Hate Über Alles

Hate Über Alles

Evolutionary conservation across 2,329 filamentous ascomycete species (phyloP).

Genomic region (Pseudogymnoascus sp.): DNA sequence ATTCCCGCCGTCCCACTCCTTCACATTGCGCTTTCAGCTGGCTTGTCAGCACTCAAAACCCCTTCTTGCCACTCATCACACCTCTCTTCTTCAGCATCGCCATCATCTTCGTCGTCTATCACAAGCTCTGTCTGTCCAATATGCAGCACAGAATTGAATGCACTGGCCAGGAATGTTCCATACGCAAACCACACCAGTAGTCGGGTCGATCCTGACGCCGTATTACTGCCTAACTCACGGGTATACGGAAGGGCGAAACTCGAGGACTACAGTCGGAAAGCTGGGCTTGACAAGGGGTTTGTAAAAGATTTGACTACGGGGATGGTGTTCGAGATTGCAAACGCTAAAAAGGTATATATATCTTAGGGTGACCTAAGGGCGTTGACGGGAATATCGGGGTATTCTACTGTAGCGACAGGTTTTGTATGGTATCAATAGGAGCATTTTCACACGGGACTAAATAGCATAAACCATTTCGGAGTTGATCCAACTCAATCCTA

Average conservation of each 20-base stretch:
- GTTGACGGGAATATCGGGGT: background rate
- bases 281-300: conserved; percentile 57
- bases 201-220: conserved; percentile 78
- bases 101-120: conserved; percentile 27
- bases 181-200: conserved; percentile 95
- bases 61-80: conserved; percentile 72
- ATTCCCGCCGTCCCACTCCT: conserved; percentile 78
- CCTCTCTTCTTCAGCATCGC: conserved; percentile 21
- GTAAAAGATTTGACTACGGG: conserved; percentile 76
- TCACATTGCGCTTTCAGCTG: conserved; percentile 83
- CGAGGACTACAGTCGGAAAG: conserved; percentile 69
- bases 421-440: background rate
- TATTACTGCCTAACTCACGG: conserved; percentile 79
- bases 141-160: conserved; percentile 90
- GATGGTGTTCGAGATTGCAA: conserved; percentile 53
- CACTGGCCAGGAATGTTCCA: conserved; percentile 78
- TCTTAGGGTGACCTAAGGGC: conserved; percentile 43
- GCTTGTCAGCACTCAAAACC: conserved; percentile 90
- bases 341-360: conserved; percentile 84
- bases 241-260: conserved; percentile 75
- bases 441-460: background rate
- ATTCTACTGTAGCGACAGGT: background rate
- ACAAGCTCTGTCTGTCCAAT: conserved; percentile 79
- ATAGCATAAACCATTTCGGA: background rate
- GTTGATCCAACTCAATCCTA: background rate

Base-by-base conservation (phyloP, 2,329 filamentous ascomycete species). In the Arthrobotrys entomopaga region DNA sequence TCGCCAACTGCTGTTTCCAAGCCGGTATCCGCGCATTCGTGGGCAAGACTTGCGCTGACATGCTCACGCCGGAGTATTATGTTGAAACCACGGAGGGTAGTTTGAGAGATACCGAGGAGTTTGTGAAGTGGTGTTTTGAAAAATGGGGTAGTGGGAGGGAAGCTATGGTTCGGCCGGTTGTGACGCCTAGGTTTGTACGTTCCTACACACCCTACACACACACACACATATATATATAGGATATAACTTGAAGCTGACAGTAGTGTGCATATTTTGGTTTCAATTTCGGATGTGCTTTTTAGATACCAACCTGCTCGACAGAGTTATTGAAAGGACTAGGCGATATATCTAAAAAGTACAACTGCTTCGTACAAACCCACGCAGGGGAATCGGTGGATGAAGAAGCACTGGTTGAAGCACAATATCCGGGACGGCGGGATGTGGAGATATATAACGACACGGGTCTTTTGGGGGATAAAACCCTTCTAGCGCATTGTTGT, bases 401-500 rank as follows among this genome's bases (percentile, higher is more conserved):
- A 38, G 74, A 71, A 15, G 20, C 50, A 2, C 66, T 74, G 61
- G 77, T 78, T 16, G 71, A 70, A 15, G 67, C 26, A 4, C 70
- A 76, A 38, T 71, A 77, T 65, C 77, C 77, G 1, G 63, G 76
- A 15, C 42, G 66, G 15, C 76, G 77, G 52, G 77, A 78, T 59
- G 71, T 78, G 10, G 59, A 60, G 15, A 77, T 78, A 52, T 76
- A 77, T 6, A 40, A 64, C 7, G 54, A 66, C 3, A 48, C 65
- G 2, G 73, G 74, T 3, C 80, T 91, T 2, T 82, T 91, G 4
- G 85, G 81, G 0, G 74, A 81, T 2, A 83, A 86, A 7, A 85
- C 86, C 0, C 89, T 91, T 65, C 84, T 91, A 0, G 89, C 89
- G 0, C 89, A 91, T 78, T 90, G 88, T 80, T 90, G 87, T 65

Seeing a record called Hate Über Alles come out of Germany in 2022 says much about the world we’re living in. Of course, Kreator aren’t proclaiming their hatred for anything—except maybe our current state of political and social discourse. “It’s based on the current way people communicate with each other,” Kreator guitarist, vocalist, and mastermind Mille Petrozza tells Apple Music. “We never agree to disagree. It’s more like, ‘If you’re not on my side, you’re against me.’ That’s what inspired me to call the album Hate Über Alles.” In keeping with their nearly 40 years of metal excellence, the Teutonic thrashers deliver an album replete with old-school bangers, a spaghetti western-inspired intro, and a killer cameo from German pop queen Sofia Portanet. “A lot of bands nowadays focus on singles instead of albums,” Petrozza observes. “We want this record to feel like a musical journey from start to finish.” Below, he discusses each song. “Sergio Corbucci Is Dead” “I had this piece of music obviously very influenced by spaghetti westerns, and I decided it would become the intro for the record. Then it’s always a bit of a challenge to name an intro. The music sounds like it could have come from either a Sergio Leone or Sergio Corbucci movie, but I heard that all of Corbucci’s movies were a statement against fascism, tyranny, and oppression because he grew up in fascist Italy. So, it seemed to fit.” “Hate Über Alles” “A lot of this is about communication on social media—people saying really rude things they would never say to your face. Musically, this was there already in the beginning of 2018, when I started recording demos. But the chorus came to me when we were in England, preparing for the Bloodstock festival. I thought it was a cool combination of strong words that combined German with the English language. And it’s a cool title, perfect for a Kreator record.” “Killer of Jesus” “This is a brutal thrash-metal song, straight to the point. Lyrically, I’m talking about icons and ideas that are 2000 years old that are, for some people, still relevant—even though the world has changed so much. Human history is on a totally different spiritual level than it was when these religions were developed for people that couldn’t read. So, it’s not about killing the person Jesus. It’s more about killing icons and ideas from the past and moving on.” “Crush the Tyrants” “This is one of the first songs I wrote for the album, and it’s more like a midtempo track. Lyrically, it’s about oppressors—crushing the tyrants, very self-explanatory. I like the groove of it. I wanted to do something like ‘Holy Diver,’ for example—a real anthemic metal song with a midtempo riff. This is the modern Kreator style.” “Strongest of the Strong” “The song talks about believing in yourself and believing in change. It’s about a spiritual awakening and moving forward, believing in the individual rather than following. It’s got a very old-school metal vibe and a killer groove, like our songs ‘People of the Lie’ or ‘Renewal.’ That’s the kind of vibe I wanted to create with this song.” “Become Immortal” “I’m reflecting on the past. I’m talking about the very beginning of the band and the years 1984 and 1985. I was a teenager when I had my first record deal—my mother had to sign for me. As a band from Essen, an industrial town in a rural district, to go to West Berlin to record our first album we had to cross the border through East Berlin, to this city with a wall. It was a strange adventure, but we felt more freedom than ever.” “Conquer and Destroy” “It’s based on a dream that I had about this entity coming to me, telling me that everything I do is on the right path. I felt this energy of somebody talking to me—it was probably my subconscious. The song talks about how, even if there is something that is a challenge in your life, you should go forward and face it rather than ignoring it. Musically, it has a very strong riff, double kick, and a nice melody. It’s definitely one of my favorites off this record.” “Midnight Sun” “The song was inspired by the Ari Aster movie Midsommar. The main character is a very strong female who goes from not believing in the cult at all to becoming a part of it, so I thought it would be a good idea to have a female singer. I connected with Sofia Portanet, who I’m a real big fan of, via Instagram. She had this album in 2020 called Freier Geist that I was listening to most of the time during the pandemic. We’ve never had a female guest on an album, so I thought it was about time to do that. And she really fits the song.” “Demonic Future” “Musically, I’ve had this for a while. It’s very old-school thrash, like it could be from the early days or on the first Metallica. It’s our tribute to that time. Lyrically, it talks about racism. Just when you thought you’ve seen it all, suddenly there’s a new racist movement in Germany. Refugees that are coming in from war countries are getting attacked. We did a version with German lyrics also, which might be on a later release.” “Pride Comes Before the Fall” “This is a continuation of the ‘Hate Über Alles’ theme. People are so arrogant when they’re in their safe zone in front of the computer, putting down people’s creativity. They are not daring to tell you their opinion in your face. It’s almost a little bit like ‘Conquer and Destroy’ as well—it talks about facing a situation and going through it with a clear mind and clear vision. Stay strong and keep your focus, no matter what other people are saying.” “Dying Planet” “I wrote a song in 1990 called ‘When the Sun Burns Red,’ which talked about global warming already. Now we’re coming full circle and global warming is causing lots of catastrophes. A lot of things I talked about in ‘When the Sun Burns Red’ are now becoming a reality. With this song, I went a step further. It’s talking about the planet as a living organism fighting off the disease of humanity because we’re the ones destroying the planet. There’s a spoken word part where I’m explaining that we had it all, but we fucked it up.”